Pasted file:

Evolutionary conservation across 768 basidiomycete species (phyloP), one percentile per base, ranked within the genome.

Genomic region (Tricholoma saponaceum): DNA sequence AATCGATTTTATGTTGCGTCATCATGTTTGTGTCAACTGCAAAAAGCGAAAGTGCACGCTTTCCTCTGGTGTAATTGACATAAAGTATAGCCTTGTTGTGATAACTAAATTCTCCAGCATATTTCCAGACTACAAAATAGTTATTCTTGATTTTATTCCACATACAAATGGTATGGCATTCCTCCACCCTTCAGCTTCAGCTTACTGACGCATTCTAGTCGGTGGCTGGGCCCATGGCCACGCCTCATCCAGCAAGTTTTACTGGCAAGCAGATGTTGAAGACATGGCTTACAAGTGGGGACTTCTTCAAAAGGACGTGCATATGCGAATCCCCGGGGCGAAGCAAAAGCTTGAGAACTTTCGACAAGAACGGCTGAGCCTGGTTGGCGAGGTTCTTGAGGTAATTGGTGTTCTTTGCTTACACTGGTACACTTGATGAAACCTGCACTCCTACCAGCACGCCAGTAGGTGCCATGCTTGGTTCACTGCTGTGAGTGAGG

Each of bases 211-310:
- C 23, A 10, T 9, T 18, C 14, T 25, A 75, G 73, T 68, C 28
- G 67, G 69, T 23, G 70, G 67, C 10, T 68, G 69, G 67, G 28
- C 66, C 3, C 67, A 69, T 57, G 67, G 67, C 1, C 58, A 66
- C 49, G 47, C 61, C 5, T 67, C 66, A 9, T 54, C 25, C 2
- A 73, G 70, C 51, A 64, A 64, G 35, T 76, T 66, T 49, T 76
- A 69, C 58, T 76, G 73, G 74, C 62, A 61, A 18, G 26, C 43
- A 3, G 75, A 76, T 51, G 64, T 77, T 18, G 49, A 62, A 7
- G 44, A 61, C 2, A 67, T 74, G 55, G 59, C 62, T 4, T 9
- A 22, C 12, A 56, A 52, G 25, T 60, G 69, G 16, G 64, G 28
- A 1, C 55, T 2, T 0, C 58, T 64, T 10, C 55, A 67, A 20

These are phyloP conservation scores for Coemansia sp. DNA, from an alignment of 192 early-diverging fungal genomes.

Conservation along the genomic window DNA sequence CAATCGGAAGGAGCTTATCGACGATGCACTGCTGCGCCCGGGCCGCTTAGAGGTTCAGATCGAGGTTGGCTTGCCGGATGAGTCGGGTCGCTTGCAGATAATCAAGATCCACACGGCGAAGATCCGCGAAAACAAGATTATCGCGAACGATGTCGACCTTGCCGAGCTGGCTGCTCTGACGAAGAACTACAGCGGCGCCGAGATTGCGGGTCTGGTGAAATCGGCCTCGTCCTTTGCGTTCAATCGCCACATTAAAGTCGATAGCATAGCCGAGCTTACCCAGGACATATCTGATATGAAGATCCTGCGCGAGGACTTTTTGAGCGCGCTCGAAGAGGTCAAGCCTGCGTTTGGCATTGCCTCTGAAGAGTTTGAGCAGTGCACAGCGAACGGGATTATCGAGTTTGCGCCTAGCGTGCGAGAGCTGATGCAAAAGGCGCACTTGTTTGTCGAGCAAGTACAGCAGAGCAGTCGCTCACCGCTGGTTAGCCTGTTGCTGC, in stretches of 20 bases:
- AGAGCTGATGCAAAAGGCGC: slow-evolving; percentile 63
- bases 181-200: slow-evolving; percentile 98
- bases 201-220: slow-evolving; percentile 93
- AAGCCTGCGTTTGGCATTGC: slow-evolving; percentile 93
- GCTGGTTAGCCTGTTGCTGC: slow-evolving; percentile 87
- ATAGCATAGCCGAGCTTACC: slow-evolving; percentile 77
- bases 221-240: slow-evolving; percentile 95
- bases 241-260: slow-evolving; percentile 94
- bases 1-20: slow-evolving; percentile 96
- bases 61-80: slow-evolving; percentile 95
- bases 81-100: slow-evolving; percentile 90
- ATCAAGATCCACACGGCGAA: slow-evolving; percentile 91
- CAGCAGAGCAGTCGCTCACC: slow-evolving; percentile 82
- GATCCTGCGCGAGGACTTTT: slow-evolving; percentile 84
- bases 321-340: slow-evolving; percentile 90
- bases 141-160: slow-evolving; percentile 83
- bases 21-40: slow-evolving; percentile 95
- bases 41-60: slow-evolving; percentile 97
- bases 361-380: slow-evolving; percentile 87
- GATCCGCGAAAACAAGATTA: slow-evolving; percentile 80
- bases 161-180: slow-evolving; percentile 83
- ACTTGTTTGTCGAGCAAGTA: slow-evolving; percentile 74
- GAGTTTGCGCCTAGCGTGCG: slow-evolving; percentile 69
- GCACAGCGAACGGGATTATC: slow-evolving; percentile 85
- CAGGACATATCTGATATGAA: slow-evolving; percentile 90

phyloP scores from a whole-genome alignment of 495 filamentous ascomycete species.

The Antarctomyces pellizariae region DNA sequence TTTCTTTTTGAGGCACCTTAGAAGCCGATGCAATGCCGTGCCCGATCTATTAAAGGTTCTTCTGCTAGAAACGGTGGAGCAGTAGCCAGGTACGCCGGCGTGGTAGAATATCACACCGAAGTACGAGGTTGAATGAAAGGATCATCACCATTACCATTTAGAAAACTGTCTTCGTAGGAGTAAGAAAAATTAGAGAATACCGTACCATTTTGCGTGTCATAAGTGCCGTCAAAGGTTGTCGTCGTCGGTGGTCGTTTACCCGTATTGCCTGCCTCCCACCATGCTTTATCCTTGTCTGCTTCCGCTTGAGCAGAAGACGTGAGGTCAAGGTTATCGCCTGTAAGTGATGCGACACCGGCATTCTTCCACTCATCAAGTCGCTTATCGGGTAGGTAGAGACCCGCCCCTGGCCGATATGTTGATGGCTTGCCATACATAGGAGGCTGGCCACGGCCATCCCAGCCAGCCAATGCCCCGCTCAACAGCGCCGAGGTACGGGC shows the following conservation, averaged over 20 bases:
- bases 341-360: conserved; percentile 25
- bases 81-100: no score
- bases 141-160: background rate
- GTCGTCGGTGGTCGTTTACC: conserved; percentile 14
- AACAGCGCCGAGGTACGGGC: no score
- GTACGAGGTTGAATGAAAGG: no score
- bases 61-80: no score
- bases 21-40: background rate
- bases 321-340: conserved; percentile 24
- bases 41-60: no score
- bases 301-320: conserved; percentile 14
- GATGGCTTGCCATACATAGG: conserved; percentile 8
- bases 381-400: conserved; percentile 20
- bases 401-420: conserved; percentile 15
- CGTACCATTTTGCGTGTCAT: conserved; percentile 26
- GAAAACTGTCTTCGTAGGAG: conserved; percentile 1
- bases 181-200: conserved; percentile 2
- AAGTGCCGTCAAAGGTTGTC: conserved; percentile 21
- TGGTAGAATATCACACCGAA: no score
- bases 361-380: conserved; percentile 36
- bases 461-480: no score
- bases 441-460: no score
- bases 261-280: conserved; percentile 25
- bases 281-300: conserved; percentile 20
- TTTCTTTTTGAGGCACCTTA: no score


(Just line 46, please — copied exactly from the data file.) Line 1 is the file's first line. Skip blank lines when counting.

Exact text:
- GTCGTCGGTGGTCGTTTACC: conserved; percentile 14